I Want to be Sedated!
Continuing on our investing for “boredom” and a market addicted to morphine themes, I couldn’t think of a better song to channel and I really do think the Ramones are under utilized in investment letters.
This was just a dull week in fixed income. Treasuries provided probably the most excitement, but that was more in their failure to collapse into oblivion than anything material happening.
The head scratcher of the week is why did IG19 finish unchanged. There were plenty of reasons for CDS to do better, but it didn’t. It may be that a short base is finally developing that could be squeezed, but it is critical to keep watching this. We also saw LQD, the investment grade bond ETF slide a tiny bit on the week and we continue to see outflows, albeit small, from that sector.
We have mentioned it before, but it is worth mentioning again, it is a shame that there is no real good “spread” product out there. The concern that is out there about treasuries (that we disagree with) is putting pressure on the price of these bonds. Without a way to invest in corporate credit on a spread basis, retail investors in particular, are handicapped.
Some products attempt to address this, but don’t really do a good job. FLOT invests in floating rate bonds that would benefit if LIBOR increases, but that doesn’t seem likely to happen anytime soon and is almost exclusively a bet on financial credit spreads – not necessarily a bad bet, but very concentrated.
BKLN as an investment in leveraged loans in theory has some upside if rates increase, but this market now seems overbought. The first problem is that as credit spreads come down, most of the existing loans are callable and will be called and replaced with lower spread debt. The second problem is that most of these loans have LIBOR “floors” that are significantly higher than current LIBOR, so you won’t see a coupon increase.
So with a lack of spread product, a lack of enthusiasm, and a lack of fear, we still have to figure out how and where to make money in fixed income.
Sentiment versus Reality, or What is Priced In
Our assessment of what the real outlook is for various asset classes versus our sense of how people are positioned. Red indicates overvalued, Green is undervalued, and Yellow, is neutral. It isn’t exact. In our view, positioning and sentiment is more important, at least from a contrarian view. While it is possible to have strong support for an asset class with strong fundamentals still be a “buy” it is far more common to see sentiment diverge from reality and that is the opportunity.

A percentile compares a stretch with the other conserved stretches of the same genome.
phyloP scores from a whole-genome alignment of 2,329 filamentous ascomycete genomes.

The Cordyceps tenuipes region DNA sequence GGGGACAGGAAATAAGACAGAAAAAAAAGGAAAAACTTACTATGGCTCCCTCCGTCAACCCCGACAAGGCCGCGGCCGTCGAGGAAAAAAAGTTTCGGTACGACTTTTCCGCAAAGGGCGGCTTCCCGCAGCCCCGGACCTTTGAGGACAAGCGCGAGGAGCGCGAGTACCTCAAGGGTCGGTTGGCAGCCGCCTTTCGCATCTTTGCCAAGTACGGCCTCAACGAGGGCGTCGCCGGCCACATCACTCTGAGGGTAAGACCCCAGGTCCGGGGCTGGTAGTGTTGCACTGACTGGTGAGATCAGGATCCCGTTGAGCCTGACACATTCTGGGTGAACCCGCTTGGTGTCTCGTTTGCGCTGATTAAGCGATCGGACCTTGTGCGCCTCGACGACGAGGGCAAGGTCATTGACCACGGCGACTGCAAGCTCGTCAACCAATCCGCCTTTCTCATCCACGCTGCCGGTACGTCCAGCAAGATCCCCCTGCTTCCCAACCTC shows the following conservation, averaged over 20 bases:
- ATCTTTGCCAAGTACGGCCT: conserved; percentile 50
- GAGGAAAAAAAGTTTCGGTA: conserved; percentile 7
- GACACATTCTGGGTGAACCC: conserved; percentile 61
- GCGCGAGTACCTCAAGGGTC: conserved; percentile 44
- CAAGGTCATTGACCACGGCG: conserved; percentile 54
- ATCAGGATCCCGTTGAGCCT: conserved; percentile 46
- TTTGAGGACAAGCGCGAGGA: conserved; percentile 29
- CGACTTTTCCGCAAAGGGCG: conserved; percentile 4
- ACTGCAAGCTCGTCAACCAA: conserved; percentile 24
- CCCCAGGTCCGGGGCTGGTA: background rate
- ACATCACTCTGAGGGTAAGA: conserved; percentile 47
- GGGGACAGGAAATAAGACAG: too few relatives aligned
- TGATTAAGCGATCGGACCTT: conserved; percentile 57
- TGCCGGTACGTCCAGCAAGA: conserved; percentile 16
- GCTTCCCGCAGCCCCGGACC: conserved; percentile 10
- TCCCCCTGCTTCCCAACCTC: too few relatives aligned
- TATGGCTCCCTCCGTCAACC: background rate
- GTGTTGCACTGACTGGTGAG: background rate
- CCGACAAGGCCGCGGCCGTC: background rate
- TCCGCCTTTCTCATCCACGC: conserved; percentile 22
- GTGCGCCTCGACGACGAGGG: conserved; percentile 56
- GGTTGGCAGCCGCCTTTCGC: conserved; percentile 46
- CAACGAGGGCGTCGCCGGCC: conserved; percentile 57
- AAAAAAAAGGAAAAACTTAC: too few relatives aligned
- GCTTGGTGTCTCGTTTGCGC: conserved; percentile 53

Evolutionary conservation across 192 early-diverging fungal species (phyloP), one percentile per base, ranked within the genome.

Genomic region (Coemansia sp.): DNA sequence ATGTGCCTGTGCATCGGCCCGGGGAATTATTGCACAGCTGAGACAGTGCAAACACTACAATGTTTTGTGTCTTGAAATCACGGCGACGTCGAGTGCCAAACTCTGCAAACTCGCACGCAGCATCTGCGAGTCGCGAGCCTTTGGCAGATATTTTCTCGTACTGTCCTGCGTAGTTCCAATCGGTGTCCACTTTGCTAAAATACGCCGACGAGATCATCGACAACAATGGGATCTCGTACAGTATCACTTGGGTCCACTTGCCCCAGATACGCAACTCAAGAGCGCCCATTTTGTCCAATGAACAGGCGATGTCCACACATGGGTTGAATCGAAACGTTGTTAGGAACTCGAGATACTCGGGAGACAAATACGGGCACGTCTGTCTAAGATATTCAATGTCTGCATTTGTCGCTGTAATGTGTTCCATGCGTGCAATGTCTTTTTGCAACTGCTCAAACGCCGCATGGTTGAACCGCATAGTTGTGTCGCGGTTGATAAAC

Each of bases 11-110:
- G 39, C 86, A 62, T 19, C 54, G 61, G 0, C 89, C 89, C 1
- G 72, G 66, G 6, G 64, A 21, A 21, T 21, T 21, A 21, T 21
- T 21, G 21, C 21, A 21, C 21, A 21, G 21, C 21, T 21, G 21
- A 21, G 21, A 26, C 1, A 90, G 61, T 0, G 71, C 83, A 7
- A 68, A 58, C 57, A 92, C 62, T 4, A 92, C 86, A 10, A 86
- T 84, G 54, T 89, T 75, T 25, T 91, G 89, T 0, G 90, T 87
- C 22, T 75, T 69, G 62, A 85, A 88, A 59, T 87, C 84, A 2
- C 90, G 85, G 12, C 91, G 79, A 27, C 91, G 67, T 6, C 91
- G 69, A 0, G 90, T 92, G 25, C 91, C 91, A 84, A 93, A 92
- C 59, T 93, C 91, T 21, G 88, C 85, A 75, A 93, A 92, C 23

Treasuries – Never Forget it isn’t a Market
Our ongoing theme remains the same – the float of longer dated treasuries (2018 maturity and beyond) is small and the Fed continues to pour money into this market – offering strong price support. I think the theory that you need a “rotation” out of bonds into stocks is wrong, and both can go up at the same time.
With our overall view that valuations are now stretched and little of what has been done – Fiscal Cliff, Debt Ceiling Extension, QE Unlimited, will impact the economy and has been more than priced in leads us to remain favorably inclined towards treasuries. The 10 to 20 year part of the curve is probably the sweet spot (an even small float and not impacted by issuance) but the long bond is the trading vehicle of choice.
4% Is NOT High Yield
This is the week that we could see high yield breach 5%. HYG currently has an SEC yield of 5.07%. This seems to be the most accurate yield to worst calculation on the website. That is far lower than the “current” yield of 6.4%. All else being equal, the pull to par effect will come into play. It is just hard to get excited about owning junk bonds at such a low yield. I expect we will see some new ETF’s targeting either small illiquid bonds & loans, or that target CCC bonds, as the chase for yield remains alive and well.
So I cannot be excited about high yield, and I can’t get excited about leveraged loans here either for the problems mentioned earlier. Investment grade bonds, on a spread basis are a bit more intriguing. CDS actually offers the best value for long investors though we remain short the IG CDS Index in our “best ideas” because of its role as the first choice for hedgers.
The market is in no way set up for heaving selling of corporate credit. I don’t know what could or would spark that (seemingly nothing) but that would be a serious pain trade as too many have come to love their bond positions and view them as scarce assets.
So, while not particularly concerned here I can’t get really excited. HYG accrues about 1.5 cents per day in interest. I am content to forego that in belief that better opportunities to buy will be there.
It is worth mentioning, with the noise around Dell, that LBO’s are good for stocks, but not for fixed income investors – at least not investment grade bonds without covenants. LBO’s are a risk factor for IG bonds that wasn’t there a few weeks ago.